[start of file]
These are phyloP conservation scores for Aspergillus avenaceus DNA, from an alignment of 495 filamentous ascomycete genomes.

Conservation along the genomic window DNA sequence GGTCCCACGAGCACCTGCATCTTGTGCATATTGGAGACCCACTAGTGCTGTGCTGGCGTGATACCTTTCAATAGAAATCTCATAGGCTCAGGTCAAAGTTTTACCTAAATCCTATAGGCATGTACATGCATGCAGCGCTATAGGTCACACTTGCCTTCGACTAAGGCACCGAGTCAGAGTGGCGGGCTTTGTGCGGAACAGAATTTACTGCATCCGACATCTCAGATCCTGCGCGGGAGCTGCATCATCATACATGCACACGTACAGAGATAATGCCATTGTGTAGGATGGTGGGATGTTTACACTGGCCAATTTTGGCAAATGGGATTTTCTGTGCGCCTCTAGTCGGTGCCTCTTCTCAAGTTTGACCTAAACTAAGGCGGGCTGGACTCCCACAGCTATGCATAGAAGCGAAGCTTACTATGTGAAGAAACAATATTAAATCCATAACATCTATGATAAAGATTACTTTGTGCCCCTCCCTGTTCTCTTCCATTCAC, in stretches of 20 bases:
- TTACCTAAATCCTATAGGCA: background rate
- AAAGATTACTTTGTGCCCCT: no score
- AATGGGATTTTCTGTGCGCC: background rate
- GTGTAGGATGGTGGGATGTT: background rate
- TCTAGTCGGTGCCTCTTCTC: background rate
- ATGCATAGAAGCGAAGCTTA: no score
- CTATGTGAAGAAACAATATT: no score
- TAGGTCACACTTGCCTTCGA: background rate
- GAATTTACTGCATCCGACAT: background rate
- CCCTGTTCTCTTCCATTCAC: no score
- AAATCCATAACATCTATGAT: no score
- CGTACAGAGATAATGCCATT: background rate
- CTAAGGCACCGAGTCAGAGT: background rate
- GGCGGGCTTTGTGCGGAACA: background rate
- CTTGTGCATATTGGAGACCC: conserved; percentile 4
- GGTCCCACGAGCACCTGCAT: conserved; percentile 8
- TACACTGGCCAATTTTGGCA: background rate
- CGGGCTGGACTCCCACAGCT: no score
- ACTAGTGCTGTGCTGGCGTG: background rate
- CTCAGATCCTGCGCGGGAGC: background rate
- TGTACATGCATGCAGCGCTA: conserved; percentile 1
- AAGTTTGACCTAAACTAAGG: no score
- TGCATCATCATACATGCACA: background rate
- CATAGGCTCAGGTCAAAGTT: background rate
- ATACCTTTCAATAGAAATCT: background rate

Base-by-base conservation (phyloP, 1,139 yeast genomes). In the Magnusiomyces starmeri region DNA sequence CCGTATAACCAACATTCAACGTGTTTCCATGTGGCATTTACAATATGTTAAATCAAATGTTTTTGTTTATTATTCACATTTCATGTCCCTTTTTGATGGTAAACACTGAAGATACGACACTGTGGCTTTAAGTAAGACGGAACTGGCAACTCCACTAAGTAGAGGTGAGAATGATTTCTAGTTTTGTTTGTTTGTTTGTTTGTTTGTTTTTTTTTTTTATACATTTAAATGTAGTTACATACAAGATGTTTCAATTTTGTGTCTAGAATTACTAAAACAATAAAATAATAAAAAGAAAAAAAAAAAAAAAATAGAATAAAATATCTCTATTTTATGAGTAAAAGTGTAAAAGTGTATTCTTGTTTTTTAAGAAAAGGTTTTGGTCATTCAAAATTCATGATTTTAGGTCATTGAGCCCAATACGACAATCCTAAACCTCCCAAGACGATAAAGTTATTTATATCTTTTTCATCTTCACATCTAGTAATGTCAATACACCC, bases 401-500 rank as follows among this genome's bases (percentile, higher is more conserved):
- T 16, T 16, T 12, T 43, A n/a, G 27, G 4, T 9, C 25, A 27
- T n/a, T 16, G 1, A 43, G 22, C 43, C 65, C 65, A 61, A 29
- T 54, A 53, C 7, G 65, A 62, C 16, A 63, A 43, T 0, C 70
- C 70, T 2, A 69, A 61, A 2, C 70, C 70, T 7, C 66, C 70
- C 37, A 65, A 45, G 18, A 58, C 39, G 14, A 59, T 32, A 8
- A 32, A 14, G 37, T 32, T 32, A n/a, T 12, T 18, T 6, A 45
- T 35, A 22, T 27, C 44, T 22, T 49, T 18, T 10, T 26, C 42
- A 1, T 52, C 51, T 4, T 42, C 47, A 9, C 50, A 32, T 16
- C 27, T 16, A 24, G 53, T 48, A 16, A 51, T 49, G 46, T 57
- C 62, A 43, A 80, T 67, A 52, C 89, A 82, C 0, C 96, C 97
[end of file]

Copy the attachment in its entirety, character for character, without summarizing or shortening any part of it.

These are phyloP conservation scores for Aspergillus avenaceus DNA, from an alignment of 495 filamentous ascomycete genomes.

Conservation along the genomic window DNA sequence GGTCCCACGAGCACCTGCATCTTGTGCATATTGGAGACCCACTAGTGCTGTGCTGGCGTGATACCTTTCAATAGAAATCTCATAGGCTCAGGTCAAAGTTTTACCTAAATCCTATAGGCATGTACATGCATGCAGCGCTATAGGTCACACTTGCCTTCGACTAAGGCACCGAGTCAGAGTGGCGGGCTTTGTGCGGAACAGAATTTACTGCATCCGACATCTCAGATCCTGCGCGGGAGCTGCATCATCATACATGCACACGTACAGAGATAATGCCATTGTGTAGGATGGTGGGATGTTTACACTGGCCAATTTTGGCAAATGGGATTTTCTGTGCGCCTCTAGTCGGTGCCTCTTCTCAAGTTTGACCTAAACTAAGGCGGGCTGGACTCCCACAGCTATGCATAGAAGCGAAGCTTACTATGTGAAGAAACAATATTAAATCCATAACATCTATGATAAAGATTACTTTGTGCCCCTCCCTGTTCTCTTCCATTCAC, in stretches of 20 bases:
- TTACCTAAATCCTATAGGCA: background rate
- AAAGATTACTTTGTGCCCCT: no score
- AATGGGATTTTCTGTGCGCC: background rate
- GTGTAGGATGGTGGGATGTT: background rate
- TCTAGTCGGTGCCTCTTCTC: background rate
- ATGCATAGAAGCGAAGCTTA: no score
- CTATGTGAAGAAACAATATT: no score
- TAGGTCACACTTGCCTTCGA: background rate
- GAATTTACTGCATCCGACAT: background rate
- CCCTGTTCTCTTCCATTCAC: no score
- AAATCCATAACATCTATGAT: no score
- CGTACAGAGATAATGCCATT: background rate
- CTAAGGCACCGAGTCAGAGT: background rate
- GGCGGGCTTTGTGCGGAACA: background rate
- CTTGTGCATATTGGAGACCC: conserved; percentile 4
- GGTCCCACGAGCACCTGCAT: conserved; percentile 8
- TACACTGGCCAATTTTGGCA: background rate
- CGGGCTGGACTCCCACAGCT: no score
- ACTAGTGCTGTGCTGGCGTG: background rate
- CTCAGATCCTGCGCGGGAGC: background rate
- TGTACATGCATGCAGCGCTA: conserved; percentile 1
- AAGTTTGACCTAAACTAAGG: no score
- TGCATCATCATACATGCACA: background rate
- CATAGGCTCAGGTCAAAGTT: background rate
- ATACCTTTCAATAGAAATCT: background rate

Base-by-base conservation (phyloP, 1,139 yeast genomes). In the Magnusiomyces starmeri region DNA sequence CCGTATAACCAACATTCAACGTGTTTCCATGTGGCATTTACAATATGTTAAATCAAATGTTTTTGTTTATTATTCACATTTCATGTCCCTTTTTGATGGTAAACACTGAAGATACGACACTGTGGCTTTAAGTAAGACGGAACTGGCAACTCCACTAAGTAGAGGTGAGAATGATTTCTAGTTTTGTTTGTTTGTTTGTTTGTTTGTTTTTTTTTTTTATACATTTAAATGTAGTTACATACAAGATGTTTCAATTTTGTGTCTAGAATTACTAAAACAATAAAATAATAAAAAGAAAAAAAAAAAAAAAATAGAATAAAATATCTCTATTTTATGAGTAAAAGTGTAAAAGTGTATTCTTGTTTTTTAAGAAAAGGTTTTGGTCATTCAAAATTCATGATTTTAGGTCATTGAGCCCAATACGACAATCCTAAACCTCCCAAGACGATAAAGTTATTTATATCTTTTTCATCTTCACATCTAGTAATGTCAATACACCC, bases 401-500 rank as follows among this genome's bases (percentile, higher is more conserved):
- T 16, T 16, T 12, T 43, A n/a, G 27, G 4, T 9, C 25, A 27
- T n/a, T 16, G 1, A 43, G 22, C 43, C 65, C 65, A 61, A 29
- T 54, A 53, C 7, G 65, A 62, C 16, A 63, A 43, T 0, C 70
- C 70, T 2, A 69, A 61, A 2, C 70, C 70, T 7, C 66, C 70
- C 37, A 65, A 45, G 18, A 58, C 39, G 14, A 59, T 32, A 8
- A 32, A 14, G 37, T 32, T 32, A n/a, T 12, T 18, T 6, A 45
- T 35, A 22, T 27, C 44, T 22, T 49, T 18, T 10, T 26, C 42
- A 1, T 52, C 51, T 4, T 42, C 47, A 9, C 50, A 32, T 16
- C 27, T 16, A 24, G 53, T 48, A 16, A 51, T 49, G 46, T 57
- C 62, A 43, A 80, T 67, A 52, C 89, A 82, C 0, C 96, C 97